Märkische Allgemeine Zeitung (MAZ) from 15.09.2023 (translated)


Landscapes of skin and hair

The Babelsberg artist couple Koschies have photographed heads with a special camera – their panoramas can be seen from Saturday in the “SURFACES” exhibition at the Vulkanfiberfabrik in Werder

By Peter Degener

Axel and Birgit Koschies in front of one of their panoramic portraits 
Photo: Julius Frick

A bearded man’s face becomes an overgrown dunescape, a clean haircut transforms into a tree line in the altitudes of a woman’s head, a gleaming eye turns into a small body of water. The Babelsberg photo artists Axel and Birgit Koschies see landscapes in their 360-degree portraits of human heads. But those who perceive the pictures for the first time are often disturbed. The unfolded faces reveal everything all at once, irritating the beholder by their arrangement of eyes, ears and the back of the head, all in a single row –  showing the surface of the skin as flat, unrolled parchment.

“The reason for this irritation stems from the fact that regular photography has impregnated our eyes.. What we perceive as normal today is the central perspective,” explains Axel Koschies. However, no hints of spatial perspective remain in the pictures which can be seen in wall-sized format from Saturday at the Vulkanfiberfabrik in Werder under the ambiguous title “Surfaces”. This is due to the unique photography technique. 


“The absolute opposite of a selfie.
There are no filters, just unadorned details”

Axel Koschies


The couple have been experimenting with time-slit cameras for decades, which are mainly employed in public during the “photo finish” of a race and operate inversely to how a camera with central shutter does. A time-slit camera does not record space, but only an extremely thin vertical line – yet it continously records, similar to film. Only when something moves in front of the narrow recording slit it does become visible. “Temporal succession becomes spatial juxtaposition,” explains Birgit Koschies.

Accordingly, the panoramic head shots show the slow rotation of the model in front of the recording slit. The people portrayed sat in the studio on a chair that rotated around its own axis once every 30 seconds. “A picture like this also maps the emotive response to that half minute of being recorded. It’s the complete opposite of a selfie. There are no filters, just unadorned details,” says Axel Koschies. The art-historical associations are diverse and range from archaic death masks to Pablo Picasso, who dissected the faces of his models and reassembled them, enabling a simultaneous lateral and frontal view.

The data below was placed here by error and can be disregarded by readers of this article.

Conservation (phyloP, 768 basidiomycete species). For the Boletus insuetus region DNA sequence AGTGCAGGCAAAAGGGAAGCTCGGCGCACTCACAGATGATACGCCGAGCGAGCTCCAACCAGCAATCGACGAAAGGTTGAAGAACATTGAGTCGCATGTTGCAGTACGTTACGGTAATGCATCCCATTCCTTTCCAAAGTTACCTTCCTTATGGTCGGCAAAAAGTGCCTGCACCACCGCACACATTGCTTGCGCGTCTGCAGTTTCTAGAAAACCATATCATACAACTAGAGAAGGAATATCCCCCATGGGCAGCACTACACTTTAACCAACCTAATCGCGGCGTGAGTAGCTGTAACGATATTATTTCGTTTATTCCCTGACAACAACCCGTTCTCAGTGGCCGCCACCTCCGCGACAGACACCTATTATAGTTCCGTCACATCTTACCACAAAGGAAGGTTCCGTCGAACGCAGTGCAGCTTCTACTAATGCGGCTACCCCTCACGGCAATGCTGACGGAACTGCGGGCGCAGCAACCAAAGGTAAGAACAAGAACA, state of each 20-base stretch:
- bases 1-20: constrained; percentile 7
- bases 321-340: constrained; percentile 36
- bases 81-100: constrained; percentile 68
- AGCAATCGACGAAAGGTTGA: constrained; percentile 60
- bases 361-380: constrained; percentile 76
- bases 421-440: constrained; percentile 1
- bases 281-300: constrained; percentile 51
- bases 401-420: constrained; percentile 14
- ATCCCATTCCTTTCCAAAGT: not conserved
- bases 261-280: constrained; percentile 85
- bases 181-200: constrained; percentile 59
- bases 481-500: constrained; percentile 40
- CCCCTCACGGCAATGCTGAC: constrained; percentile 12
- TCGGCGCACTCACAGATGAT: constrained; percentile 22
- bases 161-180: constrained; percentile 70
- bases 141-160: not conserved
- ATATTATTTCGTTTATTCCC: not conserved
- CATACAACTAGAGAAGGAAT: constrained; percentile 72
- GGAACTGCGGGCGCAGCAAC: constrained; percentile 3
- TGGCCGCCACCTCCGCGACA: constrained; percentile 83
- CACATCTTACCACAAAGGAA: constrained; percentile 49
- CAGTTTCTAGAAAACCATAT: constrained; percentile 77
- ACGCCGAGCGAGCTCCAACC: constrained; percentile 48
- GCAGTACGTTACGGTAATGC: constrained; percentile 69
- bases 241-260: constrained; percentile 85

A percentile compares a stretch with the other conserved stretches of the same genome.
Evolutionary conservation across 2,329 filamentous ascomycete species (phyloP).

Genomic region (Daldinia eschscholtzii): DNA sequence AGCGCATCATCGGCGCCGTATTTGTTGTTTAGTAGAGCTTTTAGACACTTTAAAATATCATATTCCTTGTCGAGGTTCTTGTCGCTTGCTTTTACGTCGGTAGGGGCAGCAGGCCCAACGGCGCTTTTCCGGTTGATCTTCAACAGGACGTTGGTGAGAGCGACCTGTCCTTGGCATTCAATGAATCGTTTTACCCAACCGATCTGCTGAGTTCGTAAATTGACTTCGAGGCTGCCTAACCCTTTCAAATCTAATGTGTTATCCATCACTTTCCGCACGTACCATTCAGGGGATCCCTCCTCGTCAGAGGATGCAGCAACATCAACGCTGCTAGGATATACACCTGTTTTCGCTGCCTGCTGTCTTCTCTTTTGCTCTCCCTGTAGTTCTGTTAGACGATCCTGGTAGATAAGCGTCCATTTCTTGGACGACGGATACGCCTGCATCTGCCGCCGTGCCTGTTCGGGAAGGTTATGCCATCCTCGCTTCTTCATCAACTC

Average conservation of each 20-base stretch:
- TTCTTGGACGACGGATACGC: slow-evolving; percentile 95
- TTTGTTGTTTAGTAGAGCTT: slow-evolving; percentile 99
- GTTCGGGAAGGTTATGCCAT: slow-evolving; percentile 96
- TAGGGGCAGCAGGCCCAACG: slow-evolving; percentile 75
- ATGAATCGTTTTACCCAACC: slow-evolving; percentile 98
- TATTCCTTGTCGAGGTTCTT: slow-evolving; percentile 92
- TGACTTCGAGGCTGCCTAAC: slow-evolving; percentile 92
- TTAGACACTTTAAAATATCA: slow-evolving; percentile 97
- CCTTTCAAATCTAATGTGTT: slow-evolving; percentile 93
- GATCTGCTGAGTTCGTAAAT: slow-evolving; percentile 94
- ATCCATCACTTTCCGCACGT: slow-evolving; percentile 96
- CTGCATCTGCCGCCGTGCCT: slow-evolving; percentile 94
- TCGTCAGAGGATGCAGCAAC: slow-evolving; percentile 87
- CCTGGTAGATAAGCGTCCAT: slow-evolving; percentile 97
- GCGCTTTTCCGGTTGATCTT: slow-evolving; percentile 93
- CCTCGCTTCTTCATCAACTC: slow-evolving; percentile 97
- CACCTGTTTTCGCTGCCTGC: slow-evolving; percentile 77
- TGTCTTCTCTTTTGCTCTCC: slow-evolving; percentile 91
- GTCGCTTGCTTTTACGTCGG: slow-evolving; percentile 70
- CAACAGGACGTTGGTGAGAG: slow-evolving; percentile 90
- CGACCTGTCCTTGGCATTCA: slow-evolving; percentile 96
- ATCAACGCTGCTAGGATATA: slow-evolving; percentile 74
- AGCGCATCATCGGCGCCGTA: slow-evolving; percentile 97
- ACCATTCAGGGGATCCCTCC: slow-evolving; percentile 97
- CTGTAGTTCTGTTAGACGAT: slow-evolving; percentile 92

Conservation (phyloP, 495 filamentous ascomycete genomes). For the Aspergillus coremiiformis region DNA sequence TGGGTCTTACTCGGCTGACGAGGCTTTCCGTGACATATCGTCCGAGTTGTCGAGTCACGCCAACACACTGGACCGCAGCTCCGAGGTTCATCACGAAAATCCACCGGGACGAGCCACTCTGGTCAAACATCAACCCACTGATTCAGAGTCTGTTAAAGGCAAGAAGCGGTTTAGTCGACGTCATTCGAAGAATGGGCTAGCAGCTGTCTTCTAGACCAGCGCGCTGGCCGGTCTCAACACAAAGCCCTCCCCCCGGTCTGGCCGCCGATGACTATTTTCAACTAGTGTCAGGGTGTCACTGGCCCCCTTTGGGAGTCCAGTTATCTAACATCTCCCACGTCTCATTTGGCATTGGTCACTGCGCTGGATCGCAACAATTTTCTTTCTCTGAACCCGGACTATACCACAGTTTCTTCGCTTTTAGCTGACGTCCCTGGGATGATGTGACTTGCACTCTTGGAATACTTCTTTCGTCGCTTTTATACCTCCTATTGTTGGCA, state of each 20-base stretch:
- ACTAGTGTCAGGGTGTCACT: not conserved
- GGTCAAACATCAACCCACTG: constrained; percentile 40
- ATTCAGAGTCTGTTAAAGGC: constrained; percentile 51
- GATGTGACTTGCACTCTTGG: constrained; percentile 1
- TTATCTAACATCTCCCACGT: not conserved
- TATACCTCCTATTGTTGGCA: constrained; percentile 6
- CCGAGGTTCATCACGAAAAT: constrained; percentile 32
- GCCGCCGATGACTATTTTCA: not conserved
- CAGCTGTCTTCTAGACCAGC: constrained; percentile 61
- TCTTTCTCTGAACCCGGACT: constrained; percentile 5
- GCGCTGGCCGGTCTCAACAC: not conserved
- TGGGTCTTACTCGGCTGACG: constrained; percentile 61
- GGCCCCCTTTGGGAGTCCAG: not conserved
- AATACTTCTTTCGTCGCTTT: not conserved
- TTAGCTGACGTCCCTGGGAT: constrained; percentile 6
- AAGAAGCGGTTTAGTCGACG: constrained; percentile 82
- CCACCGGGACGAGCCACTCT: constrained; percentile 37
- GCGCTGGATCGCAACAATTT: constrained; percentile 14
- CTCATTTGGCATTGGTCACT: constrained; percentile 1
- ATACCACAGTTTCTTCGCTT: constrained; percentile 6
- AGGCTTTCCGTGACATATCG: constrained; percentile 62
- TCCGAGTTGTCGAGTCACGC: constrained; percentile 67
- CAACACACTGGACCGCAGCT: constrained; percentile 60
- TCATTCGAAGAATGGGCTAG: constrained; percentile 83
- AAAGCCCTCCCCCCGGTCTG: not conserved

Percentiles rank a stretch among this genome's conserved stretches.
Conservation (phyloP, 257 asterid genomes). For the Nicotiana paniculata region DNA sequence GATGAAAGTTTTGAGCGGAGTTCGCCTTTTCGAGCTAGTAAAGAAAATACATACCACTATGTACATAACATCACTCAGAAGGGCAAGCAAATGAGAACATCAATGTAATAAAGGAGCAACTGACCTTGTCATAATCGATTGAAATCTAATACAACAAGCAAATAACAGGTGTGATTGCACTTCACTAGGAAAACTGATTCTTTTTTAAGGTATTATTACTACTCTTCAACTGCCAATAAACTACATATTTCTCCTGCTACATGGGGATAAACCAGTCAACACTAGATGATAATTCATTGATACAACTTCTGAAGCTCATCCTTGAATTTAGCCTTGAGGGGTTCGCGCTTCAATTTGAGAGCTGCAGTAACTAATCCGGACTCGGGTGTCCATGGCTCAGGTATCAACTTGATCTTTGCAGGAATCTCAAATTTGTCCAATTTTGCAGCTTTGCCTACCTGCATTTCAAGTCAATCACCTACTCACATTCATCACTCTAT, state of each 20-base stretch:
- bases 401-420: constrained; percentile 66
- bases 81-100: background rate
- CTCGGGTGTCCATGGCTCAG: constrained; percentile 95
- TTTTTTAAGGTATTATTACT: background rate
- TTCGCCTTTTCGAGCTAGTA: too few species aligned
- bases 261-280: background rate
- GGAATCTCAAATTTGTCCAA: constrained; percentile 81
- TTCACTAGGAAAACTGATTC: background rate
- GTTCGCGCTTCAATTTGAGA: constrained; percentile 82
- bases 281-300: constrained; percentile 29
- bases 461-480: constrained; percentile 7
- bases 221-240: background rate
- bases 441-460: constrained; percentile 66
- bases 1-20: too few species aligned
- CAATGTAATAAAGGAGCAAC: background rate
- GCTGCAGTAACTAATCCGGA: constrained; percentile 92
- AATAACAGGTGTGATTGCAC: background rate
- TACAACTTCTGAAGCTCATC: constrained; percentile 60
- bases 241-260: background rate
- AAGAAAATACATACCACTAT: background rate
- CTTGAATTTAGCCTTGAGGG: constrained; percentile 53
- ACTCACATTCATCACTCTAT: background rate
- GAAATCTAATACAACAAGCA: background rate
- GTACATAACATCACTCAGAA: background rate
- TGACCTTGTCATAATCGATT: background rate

Most of the models were photographed up to 100 times before the artists deemed a picture worthy. “One eye often shifts out of place,” says Birgit Koschies. This is because several seconds pass between the recording of the individual eyes. In some pictures, the eyes are therefore closed, giving the impression of relaxed sleep.

The artists do not reveal the identities of those in the pictures. “There are well-known musicians, professional athletes, millionaires, but also homeless people, former prisoners, students, people from the supermarket checkout, even faces from Potsdam and Werder,” they list. The names remain secret, accessories that give away their origins are removed. “Concealing their origins is a particularly interesting aspect. We are often confronted with assumptions and have learnt how much they differ when assessing the personal backgrounds of the people portrayed,” they explain. The viewer sees the whole face – and yet everyone recognises someone else in it.

“SURFACES” exhibition in September 2023, 12-6 p.m. in the historic Vulkanfiber factory, Adolf-Damaschke-Str. 56-58, D – 14542 Werder

It takes 30 seconds to rotate the model in front of the camera’s static lens
Photos: Koschies

A focussed look was difficult for some models – they therefore kept their eyes closed

As in some of Picasso’s pictures, the young woman can be seen simultaneously from the front and partly in profile